In 1856, backwoods businessman Logan Stuart escorts Lucy Overmire, his friend's fiancée, back home to remote Jacksonville, Oregon; in the course of the hard journey, Lucy is attracted to Logan, whose heart seems to belong to another. Once arrived in Jacksonville, a welter of subplots involve villains, fair ladies, romantic triangles, gambling fever, murder, a cabin-raising, and vigilantism...culminating with an Indian uprising that threatens all the settlers. No canyon in sight.Written by
Rod Crawford <email@example.com>
Although the story is fictional, the town of Jacksonville, Oregon is not. In this movie it's very remote, with few residents and it hardly qualifies as a town at all. And its real life history is having been founded as a gold mining town, like in this movie. See more »
The Indian maiden swimming in the stream is quite obviously wearing a 1946 style 2-piece swimsuit. See more »
In place of the glittering black-&-white Art Deco glass globe ("A Universal Picture") with rotating stars that opened Universal films from 1937-46, this early Universal Technicolor film opens with a still card, a colored globe with letters superimposed: "A Universal Picture". See more »
Colorful and vivid, Canyon Passage is crammed full of plots and subplots. It starts out looking like a family movie about pioneers in Oregon, but develops into a complex story with several key characters, the most important being Logan Stewart (Dana Andrews) a mule train outfitter whose business partner is compulsive gambler George Camrose (Brian Donlevy). Set mostly in a mining town, with settlers clearing the adjacent land for farms and wary native Americans watching their territory disappearing, it is a story that weaves together hit rich quick miners, gambling, pioneering, and a significant romance that brews between Camrose's girl Lucy Overmire (Susan Hayward) and Stewart, with Camrose piling on gambling debts and pilfering the till to pay them off. The precarious peace with the Indians is strained by the building of more and more cabins, and when it finally breaks there is a series of ruthless attacks on the settlers that are uncommonly brutal for a film made in 1946. With Ward Bond as mean and sadistic Honey Bragg, and Lloyd Bridges as gambling miner Johnny Steele, and Hoagy Carmichael as minstrel/philosopher Hi Linnet, this rather unknown western by Jacques Tournier, known more for Out of the Past and Cat People is a real departure from the Wayne/Ford/Hawks pictures of this era.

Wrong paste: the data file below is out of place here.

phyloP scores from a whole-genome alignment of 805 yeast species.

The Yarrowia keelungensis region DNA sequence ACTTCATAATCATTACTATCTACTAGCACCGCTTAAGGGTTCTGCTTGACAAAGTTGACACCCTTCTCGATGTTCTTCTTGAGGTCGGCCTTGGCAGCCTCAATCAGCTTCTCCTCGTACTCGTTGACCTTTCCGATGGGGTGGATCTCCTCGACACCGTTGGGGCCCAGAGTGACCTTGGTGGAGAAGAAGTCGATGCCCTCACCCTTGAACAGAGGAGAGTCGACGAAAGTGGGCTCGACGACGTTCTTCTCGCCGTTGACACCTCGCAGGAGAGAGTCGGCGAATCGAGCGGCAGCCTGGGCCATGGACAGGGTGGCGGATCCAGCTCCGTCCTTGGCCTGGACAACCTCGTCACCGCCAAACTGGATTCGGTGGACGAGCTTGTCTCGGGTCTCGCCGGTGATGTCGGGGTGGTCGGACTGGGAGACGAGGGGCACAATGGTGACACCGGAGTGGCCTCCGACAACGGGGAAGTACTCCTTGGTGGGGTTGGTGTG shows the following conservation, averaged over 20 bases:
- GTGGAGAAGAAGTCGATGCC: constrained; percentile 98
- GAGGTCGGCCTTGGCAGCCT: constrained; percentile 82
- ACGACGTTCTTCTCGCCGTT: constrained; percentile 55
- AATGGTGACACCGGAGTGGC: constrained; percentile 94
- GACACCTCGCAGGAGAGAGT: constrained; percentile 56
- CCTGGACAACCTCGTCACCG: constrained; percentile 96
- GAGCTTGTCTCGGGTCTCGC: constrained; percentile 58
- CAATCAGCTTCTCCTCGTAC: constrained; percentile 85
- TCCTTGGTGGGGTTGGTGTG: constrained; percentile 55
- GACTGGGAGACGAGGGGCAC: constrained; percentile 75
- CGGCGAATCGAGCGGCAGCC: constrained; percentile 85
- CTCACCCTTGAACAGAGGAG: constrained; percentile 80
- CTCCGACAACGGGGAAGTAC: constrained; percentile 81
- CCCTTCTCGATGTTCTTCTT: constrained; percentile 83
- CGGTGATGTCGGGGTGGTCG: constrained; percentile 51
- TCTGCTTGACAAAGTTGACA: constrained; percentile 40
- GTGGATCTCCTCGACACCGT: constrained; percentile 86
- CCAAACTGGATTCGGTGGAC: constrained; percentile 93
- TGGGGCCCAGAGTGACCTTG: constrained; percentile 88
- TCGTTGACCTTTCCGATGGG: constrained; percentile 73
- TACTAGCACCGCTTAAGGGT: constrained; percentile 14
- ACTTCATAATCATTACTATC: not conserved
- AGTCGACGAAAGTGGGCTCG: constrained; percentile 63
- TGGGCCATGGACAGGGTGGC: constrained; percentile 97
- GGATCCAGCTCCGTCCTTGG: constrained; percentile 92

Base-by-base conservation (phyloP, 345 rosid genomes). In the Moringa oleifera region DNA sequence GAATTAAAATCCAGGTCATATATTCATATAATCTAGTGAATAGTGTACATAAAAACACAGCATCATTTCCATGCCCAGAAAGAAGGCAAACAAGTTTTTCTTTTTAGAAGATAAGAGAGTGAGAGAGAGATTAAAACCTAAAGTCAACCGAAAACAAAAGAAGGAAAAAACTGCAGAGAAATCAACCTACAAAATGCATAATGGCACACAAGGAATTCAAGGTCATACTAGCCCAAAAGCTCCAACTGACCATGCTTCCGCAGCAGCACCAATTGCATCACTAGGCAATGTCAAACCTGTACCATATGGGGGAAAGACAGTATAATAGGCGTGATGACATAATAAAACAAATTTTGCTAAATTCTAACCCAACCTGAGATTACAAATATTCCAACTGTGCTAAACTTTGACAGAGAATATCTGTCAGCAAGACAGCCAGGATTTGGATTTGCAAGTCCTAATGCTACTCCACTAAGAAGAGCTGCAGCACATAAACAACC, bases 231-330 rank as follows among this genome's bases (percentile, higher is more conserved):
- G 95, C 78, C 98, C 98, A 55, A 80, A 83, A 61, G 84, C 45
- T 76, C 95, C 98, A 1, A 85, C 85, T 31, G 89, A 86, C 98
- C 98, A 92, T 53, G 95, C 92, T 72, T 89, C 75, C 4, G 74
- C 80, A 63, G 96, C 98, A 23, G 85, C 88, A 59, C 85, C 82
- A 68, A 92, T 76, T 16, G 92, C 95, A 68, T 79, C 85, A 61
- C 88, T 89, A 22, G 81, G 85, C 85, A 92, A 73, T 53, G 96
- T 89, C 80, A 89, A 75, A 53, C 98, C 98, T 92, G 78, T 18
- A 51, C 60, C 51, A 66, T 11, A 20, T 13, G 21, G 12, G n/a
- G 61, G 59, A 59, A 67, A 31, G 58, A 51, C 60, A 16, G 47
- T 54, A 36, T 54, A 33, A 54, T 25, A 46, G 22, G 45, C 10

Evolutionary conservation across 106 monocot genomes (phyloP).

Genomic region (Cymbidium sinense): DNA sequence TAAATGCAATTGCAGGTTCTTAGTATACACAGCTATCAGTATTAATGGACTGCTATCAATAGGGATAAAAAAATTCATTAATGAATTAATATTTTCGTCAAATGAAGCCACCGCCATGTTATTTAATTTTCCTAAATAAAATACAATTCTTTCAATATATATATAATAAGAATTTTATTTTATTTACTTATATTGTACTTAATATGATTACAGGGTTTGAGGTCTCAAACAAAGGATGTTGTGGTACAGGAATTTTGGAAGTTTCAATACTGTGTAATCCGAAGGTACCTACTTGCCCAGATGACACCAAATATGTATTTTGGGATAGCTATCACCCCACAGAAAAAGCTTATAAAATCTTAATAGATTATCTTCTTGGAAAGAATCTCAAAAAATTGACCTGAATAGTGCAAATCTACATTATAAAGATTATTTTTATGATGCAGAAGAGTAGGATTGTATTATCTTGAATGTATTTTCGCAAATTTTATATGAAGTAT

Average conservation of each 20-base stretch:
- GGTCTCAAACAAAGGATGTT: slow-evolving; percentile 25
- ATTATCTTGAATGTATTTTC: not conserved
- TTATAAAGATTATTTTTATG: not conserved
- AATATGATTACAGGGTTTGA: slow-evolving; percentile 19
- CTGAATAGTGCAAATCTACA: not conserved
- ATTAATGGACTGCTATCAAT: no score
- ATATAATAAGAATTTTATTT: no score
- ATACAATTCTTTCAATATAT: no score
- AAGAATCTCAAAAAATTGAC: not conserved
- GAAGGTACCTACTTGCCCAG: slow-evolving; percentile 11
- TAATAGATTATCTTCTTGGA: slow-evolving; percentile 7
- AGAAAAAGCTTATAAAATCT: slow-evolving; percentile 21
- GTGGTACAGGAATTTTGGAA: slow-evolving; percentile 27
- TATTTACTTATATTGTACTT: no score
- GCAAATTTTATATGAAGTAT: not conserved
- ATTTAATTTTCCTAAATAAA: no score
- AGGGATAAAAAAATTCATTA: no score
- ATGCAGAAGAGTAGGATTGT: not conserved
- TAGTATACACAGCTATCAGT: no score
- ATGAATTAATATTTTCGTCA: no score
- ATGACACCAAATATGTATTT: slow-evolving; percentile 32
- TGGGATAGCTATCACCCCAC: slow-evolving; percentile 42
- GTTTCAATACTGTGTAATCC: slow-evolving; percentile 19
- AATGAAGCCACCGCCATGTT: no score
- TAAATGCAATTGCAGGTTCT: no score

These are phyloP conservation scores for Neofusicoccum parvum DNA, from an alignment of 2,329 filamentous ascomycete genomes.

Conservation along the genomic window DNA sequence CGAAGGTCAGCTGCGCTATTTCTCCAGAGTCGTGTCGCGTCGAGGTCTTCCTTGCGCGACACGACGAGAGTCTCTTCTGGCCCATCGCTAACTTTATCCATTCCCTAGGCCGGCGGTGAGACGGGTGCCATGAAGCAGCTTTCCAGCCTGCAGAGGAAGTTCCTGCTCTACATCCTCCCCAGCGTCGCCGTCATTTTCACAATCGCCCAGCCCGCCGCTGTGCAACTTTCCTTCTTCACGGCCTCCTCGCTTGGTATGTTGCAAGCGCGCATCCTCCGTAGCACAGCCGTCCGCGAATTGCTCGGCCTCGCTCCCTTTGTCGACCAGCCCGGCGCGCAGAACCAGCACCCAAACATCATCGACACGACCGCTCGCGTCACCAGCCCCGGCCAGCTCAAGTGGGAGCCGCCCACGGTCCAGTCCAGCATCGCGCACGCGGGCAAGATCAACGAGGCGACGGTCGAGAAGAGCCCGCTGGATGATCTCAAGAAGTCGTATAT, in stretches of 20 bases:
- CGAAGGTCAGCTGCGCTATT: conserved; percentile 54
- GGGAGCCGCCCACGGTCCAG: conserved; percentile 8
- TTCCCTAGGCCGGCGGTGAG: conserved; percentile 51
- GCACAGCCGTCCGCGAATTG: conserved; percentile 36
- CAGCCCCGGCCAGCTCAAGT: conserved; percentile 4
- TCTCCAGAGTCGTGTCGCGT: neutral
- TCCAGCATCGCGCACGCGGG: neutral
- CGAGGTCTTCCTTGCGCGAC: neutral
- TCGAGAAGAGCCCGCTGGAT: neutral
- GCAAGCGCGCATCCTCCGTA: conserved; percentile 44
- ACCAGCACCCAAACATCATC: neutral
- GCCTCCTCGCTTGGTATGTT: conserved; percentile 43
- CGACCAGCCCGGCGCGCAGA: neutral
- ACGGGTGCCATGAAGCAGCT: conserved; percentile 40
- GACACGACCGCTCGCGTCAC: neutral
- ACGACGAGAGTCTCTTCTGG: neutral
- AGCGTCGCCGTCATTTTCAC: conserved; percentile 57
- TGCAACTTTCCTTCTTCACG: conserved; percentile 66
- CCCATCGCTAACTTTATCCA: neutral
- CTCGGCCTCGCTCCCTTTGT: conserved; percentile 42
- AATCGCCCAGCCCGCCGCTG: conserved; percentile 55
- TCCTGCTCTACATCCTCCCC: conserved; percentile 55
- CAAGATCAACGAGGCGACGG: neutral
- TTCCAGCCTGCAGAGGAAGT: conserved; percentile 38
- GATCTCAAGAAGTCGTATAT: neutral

20 of 21 people found this review helpful.
Was this review helpful to you?
| Report this